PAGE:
Letters to the Editor: Week of May 1, 2013

Response to ‘Liberal intolerance’ op-ed

Professor J. Martin Rochester’s defense of religious sensibilities (April 24 commentary, “Liberal Intolerance of Organized Religion”) does not call for him to set up “straw men” in the personae of “liberals.” By their own testaments, all religious orders demand of themselves and by their God that they exemplify exceptionally high standards. I can only imagine Professor Rochester whistling a different tune were the “baggage” the new pope was carrying (of course, if true) involved colluding with or turning a blind eye to Hitler’s “disappearing” our people. Be their detractors of one political stripe or another, taking aim at them misses the point entirely. Let’s admit our fallibilities and get on with the real issues that give “organized” religion a black eye.

Rabbi Scott B. Saulson, Ph.D.

Creve Coeur

Plus and minus

“Don’t Ask, Don’t Yell” (April 24), an editorial harangue against the sin of talking to the NRA, proves a point — but not the point that the editorial’s authors intended.

It is overwhelmingly self-serving and closed-minded to argue that “the only party at the negotiating table is us,” i.e those who agree with the editorial’s authors. Regardless of the faults of the NRA — and they are many — what kind of arrogance suggests that we should never even talk to those whose opinions are contrary to ours? I would guess, with a very large degree of certainty, that the author would be appalled and dismayed by those who argue that Israelis should never talk to Palestinians about peace, because they are not “true negotiators.” In his words, “Full speed ahead without them” should be the strategy employed against those who hold different and deeply held beliefs.

That issue is perfectly illustrated by Professor Marty Rochester’s commentary, “Window into liberal intolerance of organized religion” (Apr. 24). He cites chapter and verse regarding liberal bias against those whose religious beliefs make them pariahs in our politically correct America. This is true especially among some of our fellow Jews who denigrate Evangelical Christians, millions of whom apparently are not worthy of being among our strongest Israel advocates and supporters. They must not be allowed at our table, either, according to our own true believers.

“Don’t Ask, Don’t Yell” was very disappointing; Marty Rochester’s “The Defamation of the Pope” was among your best recent opinion pieces. He is a breath of fresh air; hopefully, we’ll see his byline more often.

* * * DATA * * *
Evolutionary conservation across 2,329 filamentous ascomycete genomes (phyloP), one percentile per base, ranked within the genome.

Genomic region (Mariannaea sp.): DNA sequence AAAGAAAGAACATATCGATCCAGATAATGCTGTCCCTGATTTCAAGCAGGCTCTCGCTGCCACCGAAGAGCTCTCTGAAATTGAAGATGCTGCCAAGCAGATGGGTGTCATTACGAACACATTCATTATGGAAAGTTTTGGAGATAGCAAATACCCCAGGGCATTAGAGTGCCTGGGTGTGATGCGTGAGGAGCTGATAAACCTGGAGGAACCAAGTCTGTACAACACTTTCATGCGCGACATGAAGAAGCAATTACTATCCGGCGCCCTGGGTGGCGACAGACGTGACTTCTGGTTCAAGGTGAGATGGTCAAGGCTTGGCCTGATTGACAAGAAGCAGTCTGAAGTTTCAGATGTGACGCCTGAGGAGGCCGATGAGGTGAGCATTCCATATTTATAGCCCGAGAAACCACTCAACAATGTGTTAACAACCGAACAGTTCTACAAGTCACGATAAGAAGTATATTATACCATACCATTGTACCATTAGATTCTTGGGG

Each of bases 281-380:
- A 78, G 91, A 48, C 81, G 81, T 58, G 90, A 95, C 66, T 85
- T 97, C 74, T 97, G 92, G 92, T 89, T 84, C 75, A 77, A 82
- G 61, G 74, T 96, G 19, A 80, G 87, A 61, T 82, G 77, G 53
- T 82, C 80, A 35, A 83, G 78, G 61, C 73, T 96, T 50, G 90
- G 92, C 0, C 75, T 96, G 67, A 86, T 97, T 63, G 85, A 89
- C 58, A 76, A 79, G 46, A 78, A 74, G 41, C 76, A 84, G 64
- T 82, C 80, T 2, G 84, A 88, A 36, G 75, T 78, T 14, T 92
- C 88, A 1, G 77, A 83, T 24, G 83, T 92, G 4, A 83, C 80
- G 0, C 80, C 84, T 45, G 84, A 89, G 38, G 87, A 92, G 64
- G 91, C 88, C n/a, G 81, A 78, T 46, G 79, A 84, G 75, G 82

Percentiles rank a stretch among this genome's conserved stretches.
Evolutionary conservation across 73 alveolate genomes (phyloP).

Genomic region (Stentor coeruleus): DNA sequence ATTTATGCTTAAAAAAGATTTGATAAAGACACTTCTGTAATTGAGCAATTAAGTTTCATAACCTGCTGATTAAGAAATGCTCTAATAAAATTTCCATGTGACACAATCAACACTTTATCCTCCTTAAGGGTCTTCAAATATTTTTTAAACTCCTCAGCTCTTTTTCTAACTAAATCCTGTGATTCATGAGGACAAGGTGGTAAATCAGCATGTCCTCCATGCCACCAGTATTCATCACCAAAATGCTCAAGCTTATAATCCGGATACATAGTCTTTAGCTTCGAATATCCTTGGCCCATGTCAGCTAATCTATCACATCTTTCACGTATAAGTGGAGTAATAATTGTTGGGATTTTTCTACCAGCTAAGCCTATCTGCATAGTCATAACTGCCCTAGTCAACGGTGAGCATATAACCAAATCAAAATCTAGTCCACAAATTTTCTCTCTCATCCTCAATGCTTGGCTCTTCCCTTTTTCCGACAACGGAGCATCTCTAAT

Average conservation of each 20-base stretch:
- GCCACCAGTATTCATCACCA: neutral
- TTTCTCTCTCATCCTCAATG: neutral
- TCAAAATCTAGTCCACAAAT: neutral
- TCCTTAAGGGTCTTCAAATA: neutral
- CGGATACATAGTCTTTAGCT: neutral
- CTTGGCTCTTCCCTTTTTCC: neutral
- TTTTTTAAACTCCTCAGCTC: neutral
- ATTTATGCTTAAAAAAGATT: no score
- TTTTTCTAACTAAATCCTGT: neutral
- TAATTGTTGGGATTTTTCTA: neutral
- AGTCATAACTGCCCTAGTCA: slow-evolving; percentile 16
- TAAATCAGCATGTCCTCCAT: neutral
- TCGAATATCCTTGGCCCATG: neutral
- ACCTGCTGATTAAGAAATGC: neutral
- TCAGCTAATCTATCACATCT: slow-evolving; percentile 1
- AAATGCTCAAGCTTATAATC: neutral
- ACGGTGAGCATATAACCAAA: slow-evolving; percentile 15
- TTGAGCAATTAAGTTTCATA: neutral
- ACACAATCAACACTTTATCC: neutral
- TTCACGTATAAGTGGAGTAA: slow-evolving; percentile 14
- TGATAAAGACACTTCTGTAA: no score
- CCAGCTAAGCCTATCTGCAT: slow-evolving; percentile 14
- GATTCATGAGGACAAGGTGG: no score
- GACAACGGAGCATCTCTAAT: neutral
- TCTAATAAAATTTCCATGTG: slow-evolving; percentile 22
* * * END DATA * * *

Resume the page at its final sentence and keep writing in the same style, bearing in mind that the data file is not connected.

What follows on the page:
Irl Solomon

St. Louis County

JCRC urges action on legislation

Missouri Senate Bill 267 seeks to place restrictions on the imposition of “foreign” law in Missouri.  In prior years, similar bills claiming to outlaw Sharia, of Muslim, law were filed in the legislature under the same bill number. The current version mandates that any court, arbitration, tribunal, or administrative agency ruling shall be unenforceable if based on a foreign law that is “repugnant” or inconsistent with the Missouri and United States constitutions.Under SB 267, use of religious law from Jewish, Muslim, Catholic or any other religious groups could be deemed unenforceable.

This could mean that the validity of marriage agreements, adoption agreements and wills based on religious or foreign law could be jeopardized.  SB 267 is a bill directed at a non-existent problem:  the alleged concern that foreign law, including the Islamic religious code of Sharia, will somehow make its way to the United States and Missouri. We are aware of no genuine threat of that happening.  In cases that involve foreign law, the courts of Missouri already have a system for ruling out provisions that infringe upon the rights of Missouri citizens.  

SB 267 also violates the U.S. and the Missouri constitutions. It would violate the right of individuals to make contractual agreements based on foreign or religious law for legitimate reasons.

This bill is of particular concern to the Jewish community.  If enacted it could have a negative impact on Jewish divorces governed by halacha (Jewish law) as well as a chilling effect  on Israelis and those with dual citizenship residing in the State of Missouri.

JCRC urges you to contact your state representative and senator and urge them to vote no on SB 267.    

Phyllis Markus, President

Batya Abramson-Goldstein, Executive Director

Jewish Community Relations Council